GAYOLA, Brent Julian S.
What Would You Do No.4
You are the CFO of a sporting goods manufacturer and distributor. Your firm has annual sales exceeding $500 million, with roughly 25 percent of your sales coming from online purchases. Today your firm’s Web site was not operational for about an hour. The IT group informed you that the site was the target of a distributed denial-of-service attack. You are shocked by an anonymous call later in the day in which a man tells you that your site will be attacked unmercifully unless you pay him $250,000 to stop the attacks. What do you say to the blackmailer?
In some situations, the blackmailer may just be a cheap bluff. This is where honest self-evaluation comes into play. Is there really a ground for the blackmail? Is the blackmail really damaging; and can it hold water? These are some of the questions you should ask yourself and answer truthfully. Of the purpose of this article, we will assume that there is ground for blackmail. This singular step could end the blackmailer’s game. The leverage the blackmailer has over you is the information that he has on you; which has the potential of having some damaging effects on your person or those close to you. When you disclose this information yourself, you not only take away the blackmailers leverage but allow the story or blackmail claims to flow in your own tide.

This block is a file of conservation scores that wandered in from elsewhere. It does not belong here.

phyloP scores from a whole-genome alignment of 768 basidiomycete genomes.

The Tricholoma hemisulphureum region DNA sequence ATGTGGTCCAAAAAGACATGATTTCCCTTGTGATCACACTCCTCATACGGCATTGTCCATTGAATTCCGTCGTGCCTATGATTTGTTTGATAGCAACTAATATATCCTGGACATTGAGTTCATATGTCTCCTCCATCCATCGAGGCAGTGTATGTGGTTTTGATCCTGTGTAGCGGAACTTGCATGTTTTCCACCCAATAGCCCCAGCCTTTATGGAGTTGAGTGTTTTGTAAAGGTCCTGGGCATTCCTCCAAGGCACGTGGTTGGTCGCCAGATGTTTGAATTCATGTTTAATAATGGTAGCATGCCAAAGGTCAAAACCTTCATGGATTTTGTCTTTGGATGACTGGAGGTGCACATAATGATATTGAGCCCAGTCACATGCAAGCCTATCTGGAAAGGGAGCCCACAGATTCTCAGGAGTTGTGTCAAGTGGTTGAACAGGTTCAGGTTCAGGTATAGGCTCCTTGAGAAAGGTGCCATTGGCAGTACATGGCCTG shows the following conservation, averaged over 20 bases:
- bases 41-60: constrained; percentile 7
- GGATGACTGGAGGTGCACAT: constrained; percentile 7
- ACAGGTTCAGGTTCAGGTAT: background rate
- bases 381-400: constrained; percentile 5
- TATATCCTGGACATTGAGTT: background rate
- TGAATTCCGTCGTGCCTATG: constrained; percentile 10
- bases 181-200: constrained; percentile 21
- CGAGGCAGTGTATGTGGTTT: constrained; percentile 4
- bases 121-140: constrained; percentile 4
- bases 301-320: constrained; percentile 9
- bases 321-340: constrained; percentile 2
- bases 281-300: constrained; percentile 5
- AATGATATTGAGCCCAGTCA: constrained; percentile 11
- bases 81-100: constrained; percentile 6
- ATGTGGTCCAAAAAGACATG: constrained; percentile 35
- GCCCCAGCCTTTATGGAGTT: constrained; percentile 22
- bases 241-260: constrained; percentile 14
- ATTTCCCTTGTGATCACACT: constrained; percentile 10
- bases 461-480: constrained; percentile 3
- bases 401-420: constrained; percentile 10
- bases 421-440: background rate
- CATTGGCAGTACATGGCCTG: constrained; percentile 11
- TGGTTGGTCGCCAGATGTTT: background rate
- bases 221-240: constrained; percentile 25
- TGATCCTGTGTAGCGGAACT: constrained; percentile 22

Contact the law. This is a way of getting the blackmailer to pay for his / her acts. When you contact the law enforcement agent they will work hand in hand with you to catch the blackmailer in the act, so they can have evidence to prosecute him / her. Giving in to the blackmailer. Well, this is another option but the last I would want you to consider taking. This is usually taken by those who don’t want to involve the police or a lawyer. They want things to remain between them and the blackmailer. In this situation, you might want to believe that the blackmailer will not come again and...
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